After catching my breath, I noticed that there was nobody hanging around the 50th floor landing. So I walked up the remaining four flights to the roof door. I counted the steps, and also took pictures so I could add the final bit to my stair chart for the building. Turns out it’s exactly 100 steps from the 50th floor landing to the roof door. Added to the 1,138 to get to 50, the building had a total of 1,238 steps.

It was a nice outing, and now I’m ready to make the stair chart for the building, which should help for planning split times for next time.

The chart is here:



Filed under: — stan @ 2:19 pm

Today’s bike club ride was a sightseeing trip to the Stonehurst Cottages in the northeast San Fernando Valley. Since we went to see the Watts Towers last week, it seemed appropriate to go see yet another local oddity that was built by one man with a vision and a lot of time on his hands.

We’ve done this ride before, and it’s a fairly pleasant one, with just a few hills.

The prop company in Sun Valley still had the pair of giant hands outside their building. I found another hot-rod mailbox for my collection. We toured around the cottages, and marveled some more about the single-minded determination of Dan Montelongo for building them. And of course, we saw the beer-keg mailbox.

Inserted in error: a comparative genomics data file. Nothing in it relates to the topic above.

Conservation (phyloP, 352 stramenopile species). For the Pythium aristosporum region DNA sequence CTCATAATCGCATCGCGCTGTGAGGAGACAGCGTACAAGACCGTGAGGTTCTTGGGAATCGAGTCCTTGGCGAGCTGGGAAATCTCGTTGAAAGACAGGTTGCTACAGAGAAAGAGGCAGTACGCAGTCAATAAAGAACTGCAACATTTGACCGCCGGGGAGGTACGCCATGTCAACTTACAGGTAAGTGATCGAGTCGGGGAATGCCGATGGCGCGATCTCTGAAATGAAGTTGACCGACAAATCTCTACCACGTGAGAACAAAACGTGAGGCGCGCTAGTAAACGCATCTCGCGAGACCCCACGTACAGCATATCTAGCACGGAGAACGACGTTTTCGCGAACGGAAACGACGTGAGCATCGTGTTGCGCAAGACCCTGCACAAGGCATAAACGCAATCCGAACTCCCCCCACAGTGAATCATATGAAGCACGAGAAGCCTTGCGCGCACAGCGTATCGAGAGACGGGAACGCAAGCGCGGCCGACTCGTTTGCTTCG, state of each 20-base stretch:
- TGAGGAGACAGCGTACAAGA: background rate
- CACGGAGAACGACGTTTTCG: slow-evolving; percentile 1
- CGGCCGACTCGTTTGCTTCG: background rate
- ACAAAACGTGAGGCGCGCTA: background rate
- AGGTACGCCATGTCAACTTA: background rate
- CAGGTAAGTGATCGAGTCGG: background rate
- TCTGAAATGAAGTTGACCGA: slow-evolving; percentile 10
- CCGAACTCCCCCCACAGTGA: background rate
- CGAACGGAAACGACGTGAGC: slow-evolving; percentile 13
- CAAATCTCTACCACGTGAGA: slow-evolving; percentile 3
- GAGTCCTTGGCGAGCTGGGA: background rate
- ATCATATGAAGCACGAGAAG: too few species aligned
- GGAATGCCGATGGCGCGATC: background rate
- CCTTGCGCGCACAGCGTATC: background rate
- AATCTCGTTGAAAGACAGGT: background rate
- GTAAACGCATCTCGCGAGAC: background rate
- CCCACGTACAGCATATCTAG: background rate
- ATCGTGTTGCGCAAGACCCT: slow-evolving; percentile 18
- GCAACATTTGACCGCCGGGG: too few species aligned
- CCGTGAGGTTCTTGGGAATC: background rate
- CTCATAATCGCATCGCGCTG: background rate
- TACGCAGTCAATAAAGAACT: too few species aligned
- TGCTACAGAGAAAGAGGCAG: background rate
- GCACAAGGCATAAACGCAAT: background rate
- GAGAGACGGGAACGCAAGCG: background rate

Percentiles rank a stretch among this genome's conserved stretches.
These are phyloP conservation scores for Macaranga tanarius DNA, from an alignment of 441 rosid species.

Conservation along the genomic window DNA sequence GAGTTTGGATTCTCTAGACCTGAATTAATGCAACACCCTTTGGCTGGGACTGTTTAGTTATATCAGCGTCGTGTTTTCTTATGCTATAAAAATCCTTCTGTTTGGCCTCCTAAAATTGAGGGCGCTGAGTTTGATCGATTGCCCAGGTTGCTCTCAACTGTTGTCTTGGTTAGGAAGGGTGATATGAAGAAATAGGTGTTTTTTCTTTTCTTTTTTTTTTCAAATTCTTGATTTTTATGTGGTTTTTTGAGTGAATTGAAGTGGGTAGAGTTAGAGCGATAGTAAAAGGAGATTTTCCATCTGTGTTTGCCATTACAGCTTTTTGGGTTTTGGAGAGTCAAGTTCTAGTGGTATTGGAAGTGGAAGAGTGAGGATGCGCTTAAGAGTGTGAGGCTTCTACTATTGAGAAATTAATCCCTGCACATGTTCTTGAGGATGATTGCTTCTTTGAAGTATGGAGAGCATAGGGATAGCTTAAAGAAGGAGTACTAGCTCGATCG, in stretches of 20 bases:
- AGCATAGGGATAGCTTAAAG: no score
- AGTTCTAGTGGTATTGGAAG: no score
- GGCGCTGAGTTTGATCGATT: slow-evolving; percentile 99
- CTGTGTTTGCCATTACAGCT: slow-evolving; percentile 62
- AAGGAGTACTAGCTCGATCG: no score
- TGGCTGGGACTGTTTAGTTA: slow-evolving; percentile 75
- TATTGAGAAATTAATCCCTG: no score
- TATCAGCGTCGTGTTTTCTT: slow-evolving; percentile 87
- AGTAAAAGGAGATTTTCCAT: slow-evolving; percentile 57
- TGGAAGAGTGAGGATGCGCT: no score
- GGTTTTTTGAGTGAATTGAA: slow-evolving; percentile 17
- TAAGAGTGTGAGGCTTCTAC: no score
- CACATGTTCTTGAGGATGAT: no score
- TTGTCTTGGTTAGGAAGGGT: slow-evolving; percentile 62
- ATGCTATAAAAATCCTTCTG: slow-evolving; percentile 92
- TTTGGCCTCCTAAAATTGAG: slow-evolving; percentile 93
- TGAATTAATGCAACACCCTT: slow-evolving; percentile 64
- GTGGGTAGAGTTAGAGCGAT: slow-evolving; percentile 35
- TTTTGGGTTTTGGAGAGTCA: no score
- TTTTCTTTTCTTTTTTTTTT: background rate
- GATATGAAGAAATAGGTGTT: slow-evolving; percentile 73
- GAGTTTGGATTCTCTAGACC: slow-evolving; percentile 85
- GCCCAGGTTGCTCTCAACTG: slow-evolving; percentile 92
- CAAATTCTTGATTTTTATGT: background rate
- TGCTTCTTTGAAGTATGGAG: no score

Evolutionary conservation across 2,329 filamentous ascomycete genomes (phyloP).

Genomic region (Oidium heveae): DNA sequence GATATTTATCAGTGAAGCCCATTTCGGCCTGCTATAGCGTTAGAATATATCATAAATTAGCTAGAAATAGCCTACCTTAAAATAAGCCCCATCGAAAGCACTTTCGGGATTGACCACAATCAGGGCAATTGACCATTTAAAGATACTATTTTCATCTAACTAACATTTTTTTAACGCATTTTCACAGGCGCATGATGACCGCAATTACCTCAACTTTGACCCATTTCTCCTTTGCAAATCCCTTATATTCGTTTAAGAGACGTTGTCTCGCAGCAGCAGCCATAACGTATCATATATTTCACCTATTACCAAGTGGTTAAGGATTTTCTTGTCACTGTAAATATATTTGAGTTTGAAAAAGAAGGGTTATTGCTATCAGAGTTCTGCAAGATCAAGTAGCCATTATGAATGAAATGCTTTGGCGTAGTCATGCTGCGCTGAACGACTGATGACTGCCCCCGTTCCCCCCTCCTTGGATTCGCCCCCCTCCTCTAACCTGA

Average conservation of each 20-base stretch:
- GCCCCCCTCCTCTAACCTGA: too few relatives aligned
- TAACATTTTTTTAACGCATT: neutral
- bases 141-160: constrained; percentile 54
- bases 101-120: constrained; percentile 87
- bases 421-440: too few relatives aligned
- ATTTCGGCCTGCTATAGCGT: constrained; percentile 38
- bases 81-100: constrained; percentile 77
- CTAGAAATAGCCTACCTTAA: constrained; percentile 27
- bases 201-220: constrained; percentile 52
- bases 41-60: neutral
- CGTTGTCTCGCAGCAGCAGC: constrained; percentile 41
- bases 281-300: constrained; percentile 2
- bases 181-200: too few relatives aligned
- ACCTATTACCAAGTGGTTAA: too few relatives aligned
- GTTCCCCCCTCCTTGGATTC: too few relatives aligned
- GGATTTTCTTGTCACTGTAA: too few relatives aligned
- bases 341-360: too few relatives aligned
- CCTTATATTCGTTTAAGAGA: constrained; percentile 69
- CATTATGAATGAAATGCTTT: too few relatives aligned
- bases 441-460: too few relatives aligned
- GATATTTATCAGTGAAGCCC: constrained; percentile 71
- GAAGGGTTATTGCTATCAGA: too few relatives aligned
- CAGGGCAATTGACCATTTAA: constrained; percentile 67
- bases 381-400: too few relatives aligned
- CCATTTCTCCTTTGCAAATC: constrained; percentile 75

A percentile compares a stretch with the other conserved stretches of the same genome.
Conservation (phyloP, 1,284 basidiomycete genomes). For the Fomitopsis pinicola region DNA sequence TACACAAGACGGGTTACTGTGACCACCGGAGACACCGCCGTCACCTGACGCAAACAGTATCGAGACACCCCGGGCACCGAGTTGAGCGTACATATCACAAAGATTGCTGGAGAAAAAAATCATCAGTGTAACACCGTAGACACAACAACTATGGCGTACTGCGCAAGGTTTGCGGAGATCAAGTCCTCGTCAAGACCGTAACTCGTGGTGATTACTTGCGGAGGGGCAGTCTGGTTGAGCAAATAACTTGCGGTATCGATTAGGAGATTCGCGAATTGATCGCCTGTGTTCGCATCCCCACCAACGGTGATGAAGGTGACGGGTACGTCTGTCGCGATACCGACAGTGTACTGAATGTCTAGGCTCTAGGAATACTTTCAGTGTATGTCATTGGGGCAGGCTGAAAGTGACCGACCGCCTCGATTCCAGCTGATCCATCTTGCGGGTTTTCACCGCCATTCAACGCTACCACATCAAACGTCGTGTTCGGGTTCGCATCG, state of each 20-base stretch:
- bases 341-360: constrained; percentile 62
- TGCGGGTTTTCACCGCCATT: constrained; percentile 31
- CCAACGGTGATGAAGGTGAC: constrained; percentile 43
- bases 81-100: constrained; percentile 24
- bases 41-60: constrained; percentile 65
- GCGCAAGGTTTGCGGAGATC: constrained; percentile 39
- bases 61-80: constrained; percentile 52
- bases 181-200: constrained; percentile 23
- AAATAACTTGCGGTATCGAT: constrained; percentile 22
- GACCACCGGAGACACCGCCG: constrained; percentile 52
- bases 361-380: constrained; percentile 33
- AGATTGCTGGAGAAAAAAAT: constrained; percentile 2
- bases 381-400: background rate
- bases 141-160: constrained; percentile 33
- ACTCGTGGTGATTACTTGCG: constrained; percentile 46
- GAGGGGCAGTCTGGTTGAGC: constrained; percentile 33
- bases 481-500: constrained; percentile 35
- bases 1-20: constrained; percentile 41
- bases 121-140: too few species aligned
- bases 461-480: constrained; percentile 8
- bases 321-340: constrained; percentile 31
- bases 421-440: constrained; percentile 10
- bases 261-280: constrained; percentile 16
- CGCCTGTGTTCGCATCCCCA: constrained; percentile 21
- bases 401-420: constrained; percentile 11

Our snack stop was at Goldstein’s Bagels in La Cañada. It was a pleasant ride.

45 miles.


The Two-Headed Monster Tour

Filed under: — stan @ 11:59 pm

A few days ago, I saw a posting on Facebook from the Greek Theater. They said that they were filming some scenes for the season-ending show of “Californication” there on Thursday night. They needed an audience for the fake rock concert, and they were offering us free tickets and a little bit of a show to go along with the filming. And since this is Los Angeles, they also offered free parking. They know the way to our hearts. In any event, since we’re fans of Hank Moody and his tales of woe, we thought this could be a fun time.